On the day of the reshuffle the DWP put out its independent report into the way the bedroom tax is working. It's a process known as burying bad news. But it was noticed, particularly by the Liberal Democrats, who decided that it was just too bad to defend any longer. And it's that, unfortunately, which has been the news story, rather than the contents of the report itself. Let's skip the politics and look at the facts.
You can read it all here - "Evaluation of Removal of Spare Room Subsidy". There's a lot of it, so you might like to copy most of the media and just look at the Key Findings from page 15. Crucial is the fact that only 4.5% of affected claimants have moved "within the social sector" in the first 6 months of the reduction, with another 1.4% moving to the private rented sector. There's nowhere to move to. Most people said that they had done more to find work or better-paid work (well, they would, wouldn't they?) but hardly anybody had taken in a lodger. 41% of tenants have paid the full shortfall, 39% have paid some, and 20% have paid none. Where have people got the money to pay the extra? 57% say they have had to cut back on essentials (like food) and 26% had had to borrow money.
And on it goes. The RSRS (as the report calls it) is a massive failure, as everyone except IDS and Freud predicted, and all it has achieved is to plunge poor people into greater penury. The BBC got a quote from Iain Duncan Smith: "This department is delivering some of the biggest welfare reforms in over 60 years, designed to return fairness to the system and we are on track to make the £6bn savings we had previously set out. At the same time we are helping to make sure our housing benefit reforms have a transformative effect on the lives of those who in the past were faced with a system which trapped people into cycles of workless and welfare dependency. The scaremongering by those opposed to our welfare reforms - in particular our housing benefit reforms - has been proven to be without substance, and we are already seeing the effects of people moving into work." The risible DWP Press Office chaps tweeted desperately in similar vein. But the Lib Dems decided that they couldn't defend it.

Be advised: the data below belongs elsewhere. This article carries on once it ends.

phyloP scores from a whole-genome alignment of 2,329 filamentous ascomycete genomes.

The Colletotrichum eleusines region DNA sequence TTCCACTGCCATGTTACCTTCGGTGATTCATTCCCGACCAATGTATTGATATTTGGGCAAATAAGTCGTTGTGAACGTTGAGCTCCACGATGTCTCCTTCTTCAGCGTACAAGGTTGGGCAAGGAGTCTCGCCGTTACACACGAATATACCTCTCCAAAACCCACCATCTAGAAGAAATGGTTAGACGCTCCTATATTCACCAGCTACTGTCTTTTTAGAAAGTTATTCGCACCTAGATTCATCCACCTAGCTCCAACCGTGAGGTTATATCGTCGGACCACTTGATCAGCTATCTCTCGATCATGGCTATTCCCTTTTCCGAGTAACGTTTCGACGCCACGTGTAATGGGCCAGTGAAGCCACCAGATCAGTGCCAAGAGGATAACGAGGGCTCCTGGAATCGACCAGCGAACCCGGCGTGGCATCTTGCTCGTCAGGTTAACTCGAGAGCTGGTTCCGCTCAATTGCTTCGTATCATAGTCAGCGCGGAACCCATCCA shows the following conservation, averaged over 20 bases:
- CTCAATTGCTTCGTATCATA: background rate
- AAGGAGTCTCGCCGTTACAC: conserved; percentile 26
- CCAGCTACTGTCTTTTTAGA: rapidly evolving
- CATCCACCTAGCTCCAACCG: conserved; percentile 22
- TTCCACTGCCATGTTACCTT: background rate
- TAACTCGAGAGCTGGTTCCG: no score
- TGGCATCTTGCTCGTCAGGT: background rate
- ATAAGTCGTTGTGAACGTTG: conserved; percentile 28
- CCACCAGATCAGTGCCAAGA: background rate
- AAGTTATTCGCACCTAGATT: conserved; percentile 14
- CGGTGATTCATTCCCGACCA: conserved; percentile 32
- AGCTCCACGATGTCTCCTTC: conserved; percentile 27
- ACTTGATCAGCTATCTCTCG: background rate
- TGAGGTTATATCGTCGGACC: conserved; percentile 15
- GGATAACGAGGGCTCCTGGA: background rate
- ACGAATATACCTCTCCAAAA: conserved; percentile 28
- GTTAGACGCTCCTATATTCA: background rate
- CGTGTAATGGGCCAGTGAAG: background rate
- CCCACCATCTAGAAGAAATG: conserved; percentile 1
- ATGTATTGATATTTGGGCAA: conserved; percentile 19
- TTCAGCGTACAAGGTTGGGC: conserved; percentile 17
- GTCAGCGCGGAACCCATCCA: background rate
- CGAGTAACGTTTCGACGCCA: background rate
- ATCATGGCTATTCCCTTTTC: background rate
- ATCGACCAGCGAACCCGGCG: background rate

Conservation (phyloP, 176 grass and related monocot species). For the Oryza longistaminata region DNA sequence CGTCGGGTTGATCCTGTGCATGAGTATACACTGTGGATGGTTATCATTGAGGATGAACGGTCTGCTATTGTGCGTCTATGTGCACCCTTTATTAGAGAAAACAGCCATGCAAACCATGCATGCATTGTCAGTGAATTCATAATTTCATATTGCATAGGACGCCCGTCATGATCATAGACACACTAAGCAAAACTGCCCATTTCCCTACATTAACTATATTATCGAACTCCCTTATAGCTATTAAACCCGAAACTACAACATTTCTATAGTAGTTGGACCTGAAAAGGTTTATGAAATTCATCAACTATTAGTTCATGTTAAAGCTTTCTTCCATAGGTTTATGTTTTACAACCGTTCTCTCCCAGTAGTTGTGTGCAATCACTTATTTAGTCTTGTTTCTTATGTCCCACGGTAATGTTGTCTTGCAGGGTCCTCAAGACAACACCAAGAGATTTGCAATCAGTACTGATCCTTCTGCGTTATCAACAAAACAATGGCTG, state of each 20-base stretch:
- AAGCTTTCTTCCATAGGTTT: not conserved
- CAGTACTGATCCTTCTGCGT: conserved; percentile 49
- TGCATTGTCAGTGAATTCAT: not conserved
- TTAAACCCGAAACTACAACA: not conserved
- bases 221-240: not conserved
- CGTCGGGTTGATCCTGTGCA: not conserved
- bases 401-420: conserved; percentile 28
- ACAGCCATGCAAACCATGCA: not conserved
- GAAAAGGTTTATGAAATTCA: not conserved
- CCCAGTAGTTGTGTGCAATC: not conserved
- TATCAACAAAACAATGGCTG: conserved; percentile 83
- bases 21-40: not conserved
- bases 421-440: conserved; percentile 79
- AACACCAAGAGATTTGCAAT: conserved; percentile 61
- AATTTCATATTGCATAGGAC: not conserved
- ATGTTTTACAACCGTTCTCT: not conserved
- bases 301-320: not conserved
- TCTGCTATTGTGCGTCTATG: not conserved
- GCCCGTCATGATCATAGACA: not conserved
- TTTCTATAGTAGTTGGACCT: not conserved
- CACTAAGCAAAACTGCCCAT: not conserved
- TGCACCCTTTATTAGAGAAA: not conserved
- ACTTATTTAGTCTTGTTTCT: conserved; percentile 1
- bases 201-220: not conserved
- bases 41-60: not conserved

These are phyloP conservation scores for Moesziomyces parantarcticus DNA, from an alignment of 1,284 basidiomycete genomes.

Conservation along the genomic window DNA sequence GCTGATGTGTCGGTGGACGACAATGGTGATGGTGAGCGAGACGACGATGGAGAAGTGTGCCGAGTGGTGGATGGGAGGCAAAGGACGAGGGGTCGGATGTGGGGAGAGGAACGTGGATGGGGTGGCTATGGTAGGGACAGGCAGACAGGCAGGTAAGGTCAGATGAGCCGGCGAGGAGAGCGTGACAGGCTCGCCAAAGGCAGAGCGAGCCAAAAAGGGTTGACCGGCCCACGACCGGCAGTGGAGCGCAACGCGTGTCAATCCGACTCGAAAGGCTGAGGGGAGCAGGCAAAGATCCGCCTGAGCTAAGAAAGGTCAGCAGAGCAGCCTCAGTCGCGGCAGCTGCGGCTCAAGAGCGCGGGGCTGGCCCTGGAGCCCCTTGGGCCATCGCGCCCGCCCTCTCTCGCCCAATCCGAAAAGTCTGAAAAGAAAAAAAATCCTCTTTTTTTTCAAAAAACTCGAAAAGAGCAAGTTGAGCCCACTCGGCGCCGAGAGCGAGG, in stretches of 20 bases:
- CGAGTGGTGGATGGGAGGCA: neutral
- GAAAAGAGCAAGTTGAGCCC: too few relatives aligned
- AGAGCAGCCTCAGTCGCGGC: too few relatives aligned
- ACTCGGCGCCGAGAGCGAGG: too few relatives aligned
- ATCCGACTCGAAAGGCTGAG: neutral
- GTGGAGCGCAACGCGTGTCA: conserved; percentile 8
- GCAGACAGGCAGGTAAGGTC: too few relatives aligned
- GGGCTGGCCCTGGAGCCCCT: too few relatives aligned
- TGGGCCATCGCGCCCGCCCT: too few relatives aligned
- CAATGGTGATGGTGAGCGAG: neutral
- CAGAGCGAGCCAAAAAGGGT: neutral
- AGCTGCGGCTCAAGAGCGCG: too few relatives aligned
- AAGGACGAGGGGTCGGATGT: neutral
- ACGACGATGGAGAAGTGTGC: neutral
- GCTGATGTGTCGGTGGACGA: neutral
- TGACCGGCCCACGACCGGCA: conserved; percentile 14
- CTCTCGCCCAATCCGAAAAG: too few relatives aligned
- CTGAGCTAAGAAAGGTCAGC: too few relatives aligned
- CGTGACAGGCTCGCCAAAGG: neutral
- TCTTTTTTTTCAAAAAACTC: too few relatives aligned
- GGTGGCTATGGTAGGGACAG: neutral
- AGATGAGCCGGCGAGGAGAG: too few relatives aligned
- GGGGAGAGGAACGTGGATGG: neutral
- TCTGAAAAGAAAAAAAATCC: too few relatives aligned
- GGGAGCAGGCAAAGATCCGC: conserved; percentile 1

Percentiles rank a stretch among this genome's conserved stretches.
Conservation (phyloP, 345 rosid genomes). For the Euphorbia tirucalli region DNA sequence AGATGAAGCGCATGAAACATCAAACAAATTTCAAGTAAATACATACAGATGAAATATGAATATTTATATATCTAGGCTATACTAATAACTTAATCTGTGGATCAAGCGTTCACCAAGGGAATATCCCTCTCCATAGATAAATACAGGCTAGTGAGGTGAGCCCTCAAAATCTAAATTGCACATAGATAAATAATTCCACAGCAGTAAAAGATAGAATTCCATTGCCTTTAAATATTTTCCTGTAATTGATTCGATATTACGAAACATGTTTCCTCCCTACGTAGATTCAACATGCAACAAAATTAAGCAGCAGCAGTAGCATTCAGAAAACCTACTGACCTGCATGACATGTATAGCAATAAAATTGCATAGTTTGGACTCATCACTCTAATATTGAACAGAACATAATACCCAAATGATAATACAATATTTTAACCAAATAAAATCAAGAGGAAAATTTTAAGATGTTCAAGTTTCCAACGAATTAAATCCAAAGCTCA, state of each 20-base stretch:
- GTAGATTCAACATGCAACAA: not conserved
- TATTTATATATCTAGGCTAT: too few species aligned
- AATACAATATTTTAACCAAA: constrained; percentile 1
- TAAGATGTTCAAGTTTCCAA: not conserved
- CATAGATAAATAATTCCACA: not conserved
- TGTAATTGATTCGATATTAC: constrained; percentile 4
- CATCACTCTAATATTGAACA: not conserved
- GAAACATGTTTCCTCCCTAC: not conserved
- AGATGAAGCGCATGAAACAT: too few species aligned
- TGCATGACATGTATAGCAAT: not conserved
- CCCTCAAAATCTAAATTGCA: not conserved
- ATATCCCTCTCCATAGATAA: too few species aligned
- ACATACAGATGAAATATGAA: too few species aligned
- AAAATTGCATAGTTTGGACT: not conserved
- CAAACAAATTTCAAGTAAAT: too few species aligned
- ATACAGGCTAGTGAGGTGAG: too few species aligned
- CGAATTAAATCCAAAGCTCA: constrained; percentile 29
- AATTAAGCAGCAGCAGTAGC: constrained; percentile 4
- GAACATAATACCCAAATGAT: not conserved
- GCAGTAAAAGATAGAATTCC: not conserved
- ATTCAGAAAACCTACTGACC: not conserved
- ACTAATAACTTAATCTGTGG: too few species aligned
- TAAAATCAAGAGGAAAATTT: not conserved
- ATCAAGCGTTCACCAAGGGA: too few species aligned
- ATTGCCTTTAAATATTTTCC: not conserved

There was some barely-noticed news on the outsourcing front. The contract for electronic tagging of offenders, previously held by G4S and Serco (both of which were found to have defrauded the taxpayer of millions) has gone to - wait for it - Capita! Some asked why Capita; why does it always have to be these three? But it's an inevitable part of the outsourcing business. If you create huge contracts only the big firms can bid, and it was these three which were prepared to bid for everything.
One lot of contracts of interest to many is Community Work Placements. But CWP doesn't seem to be going well. The Boycott Workfare team is doing a great job of publicising companies and organisations which agree to take part by taking free labour. One was recently claimed by the government as a success, providing a photo-op for Osborne. It quickly decided to withdraw when it discovered the trouble it was attracting. It looks like the CWP contractors are targeting councils and housing associations for placements, if Seetec is anything to go by. They say, "Examples of such projects include estate maintenance and local renovation, groundswork, horticulture, recycling as well as administration, customer service and sales, warehousing, distribution and cleaning services. The list of potential projects is almost endless." Sadly, it will be tempting for cash-strapped councils to go for this. Presumably they can adapt the hi-viz jackets they use for Community Payback offenders on similar projects.